Our first objetive will be to compare the different methods given its accuracy results, for that we first need to obtain a particular configuration of the parameters. Now that the fold parameter has been removed we have to deal with the featureSelection one. In our first test we want to compare the experiments performed when this parameter is set to "no", so we perform a subset operation.
experiment <- expSubset(experiment, list(featureSelection = "no"))
Now that we have a single configuration we instantiate the methods with the available paramaters. In this case, the featureSelection can be removed as it is unary:
experiment <- expInstantiate(experiment, removeUnary = T)
Our experiment is now ready to be validated by using statistical tests. In this case we have more than two methods, so we will choose a multiple comparison test. We want to obtain a ranking among the methods and decide which one is the best one, for that we will perform a "testMultipleControl" test, including a Friedman test followed by a post-hoc test using the Holm procedure. As the target variable is the accuracy, the test will measure maximization.
testAccuracy <- testMultipleControl(experiment, "accuracy", "max") summary(testAccuracy)
## --------------------------------------------------------------------- ## Friedman test, objetive maximize output variable accuracy. Obtained p-value: 1.1365e-04 ## Chi squared with 3 degrees of freedom statistic: 20.8400 ## Test rejected: p-value: 1.1365e-04 < 0.0500 ## --------------------------------------------------------------------- ## Control post hoc test for output accuracy ## Adjust method: Holm ## ## Control method: RandomForest ## p-values: ## J48 0.5716 ## NaiveBayes 0.0324 ## OneR 0.0001 ## ---------------------------------------------------------------------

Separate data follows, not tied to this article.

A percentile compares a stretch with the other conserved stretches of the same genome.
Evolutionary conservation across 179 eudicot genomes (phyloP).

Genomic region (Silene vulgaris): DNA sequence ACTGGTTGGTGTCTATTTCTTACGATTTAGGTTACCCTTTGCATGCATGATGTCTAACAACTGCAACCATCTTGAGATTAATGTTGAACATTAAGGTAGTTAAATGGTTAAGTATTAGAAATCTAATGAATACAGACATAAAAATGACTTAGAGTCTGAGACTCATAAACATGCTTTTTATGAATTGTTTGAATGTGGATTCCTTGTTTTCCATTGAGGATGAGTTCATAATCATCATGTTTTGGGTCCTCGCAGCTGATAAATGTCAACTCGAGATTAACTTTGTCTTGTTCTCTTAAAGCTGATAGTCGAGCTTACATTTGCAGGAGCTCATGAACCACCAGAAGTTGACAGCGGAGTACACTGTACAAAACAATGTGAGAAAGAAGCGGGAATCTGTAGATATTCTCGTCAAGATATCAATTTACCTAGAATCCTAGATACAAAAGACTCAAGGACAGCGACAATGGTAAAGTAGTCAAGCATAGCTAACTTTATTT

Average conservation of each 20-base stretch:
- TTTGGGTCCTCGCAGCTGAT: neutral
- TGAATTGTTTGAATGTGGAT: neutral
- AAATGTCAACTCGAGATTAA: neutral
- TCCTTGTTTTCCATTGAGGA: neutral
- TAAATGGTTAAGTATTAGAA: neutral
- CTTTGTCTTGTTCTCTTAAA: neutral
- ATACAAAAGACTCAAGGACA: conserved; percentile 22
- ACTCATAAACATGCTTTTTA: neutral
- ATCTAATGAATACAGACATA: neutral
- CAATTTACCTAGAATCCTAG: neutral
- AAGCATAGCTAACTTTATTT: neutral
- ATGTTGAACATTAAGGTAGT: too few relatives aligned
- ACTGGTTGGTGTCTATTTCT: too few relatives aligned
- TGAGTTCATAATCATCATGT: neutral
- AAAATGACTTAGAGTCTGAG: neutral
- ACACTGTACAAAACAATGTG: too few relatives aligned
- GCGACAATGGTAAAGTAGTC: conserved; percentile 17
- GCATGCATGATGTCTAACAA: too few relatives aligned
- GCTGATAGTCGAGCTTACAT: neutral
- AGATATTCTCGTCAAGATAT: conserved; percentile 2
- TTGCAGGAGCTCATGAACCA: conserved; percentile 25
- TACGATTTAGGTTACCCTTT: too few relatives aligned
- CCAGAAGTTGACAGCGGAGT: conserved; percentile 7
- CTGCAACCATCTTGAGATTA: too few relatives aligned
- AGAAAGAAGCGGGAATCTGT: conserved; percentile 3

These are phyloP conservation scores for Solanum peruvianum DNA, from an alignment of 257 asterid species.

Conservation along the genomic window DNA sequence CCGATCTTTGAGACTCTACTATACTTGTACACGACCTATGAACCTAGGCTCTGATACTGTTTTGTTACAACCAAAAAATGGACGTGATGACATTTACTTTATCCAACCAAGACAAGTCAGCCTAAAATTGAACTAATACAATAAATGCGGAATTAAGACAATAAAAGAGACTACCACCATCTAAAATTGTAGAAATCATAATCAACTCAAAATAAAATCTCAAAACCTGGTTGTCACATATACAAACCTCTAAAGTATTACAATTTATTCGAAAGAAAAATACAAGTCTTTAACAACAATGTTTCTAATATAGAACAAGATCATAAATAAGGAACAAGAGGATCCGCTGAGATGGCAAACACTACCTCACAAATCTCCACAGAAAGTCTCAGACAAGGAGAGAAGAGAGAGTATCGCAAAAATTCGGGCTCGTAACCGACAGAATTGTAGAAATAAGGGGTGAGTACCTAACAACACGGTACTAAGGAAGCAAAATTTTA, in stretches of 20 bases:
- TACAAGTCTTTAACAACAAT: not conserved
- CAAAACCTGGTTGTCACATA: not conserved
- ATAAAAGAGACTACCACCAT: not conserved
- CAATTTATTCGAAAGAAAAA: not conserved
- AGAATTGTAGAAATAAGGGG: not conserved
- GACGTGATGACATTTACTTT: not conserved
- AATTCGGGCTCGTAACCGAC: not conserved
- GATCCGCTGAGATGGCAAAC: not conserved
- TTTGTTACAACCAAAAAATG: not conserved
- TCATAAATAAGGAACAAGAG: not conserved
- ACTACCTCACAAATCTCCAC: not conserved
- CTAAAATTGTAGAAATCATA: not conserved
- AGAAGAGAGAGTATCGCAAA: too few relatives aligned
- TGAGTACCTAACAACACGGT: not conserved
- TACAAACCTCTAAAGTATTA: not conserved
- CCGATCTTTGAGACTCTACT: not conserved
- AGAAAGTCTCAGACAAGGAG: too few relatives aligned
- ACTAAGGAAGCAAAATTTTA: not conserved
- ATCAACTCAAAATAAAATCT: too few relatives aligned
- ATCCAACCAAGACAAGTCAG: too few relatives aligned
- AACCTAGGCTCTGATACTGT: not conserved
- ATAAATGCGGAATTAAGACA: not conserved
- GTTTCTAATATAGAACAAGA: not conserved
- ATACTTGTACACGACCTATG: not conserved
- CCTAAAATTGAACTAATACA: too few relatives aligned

The test show that there is a clearly hierarchy between the methods, and that some of them are statistically superior to the others. In the next section we will summarize this results and generate some graphics and tables.
The previous test show that our results are promising, however we may want to observe at detail the results. For that exreport is packed with many plots and tables.
We will start by obtaining a visual overview of the performance of the methods. For that, we can summarize the experiment with an appropiate bar plot. There is a perfect built in function to achieve this:
plot1 <- plotExpSummary(experiment, "accuracy") plot1
##  "Results for output \"accuracy\""
The plot is nice, but perhaps there are too much datasets and the results are not clearly displayed. Luckily, the majority of the graphical exreport functions can be parametrized, in this case, we will split the plot by methods.
plot1 <- plotExpSummary(experiment, "accuracy", columns = 3) plot1
##  "Results for output \"accuracy\""
Next, we want to obtain additional information from the test we performed before. We will start by looking at the different ranks computed for the Friedman test, for that we have another built in function.
plot2 <- plotCumulativeRank(testAccuracy) plot2
##  "Cumulative Ranking for Var accuracy"
The plot is a good representation of the results obtained by the test. However, we want to look at the results with some numeric precission. For that, we can generate a table using another built in function. In this case we generate a tabular summary for the test, in which we specify the different metric we need.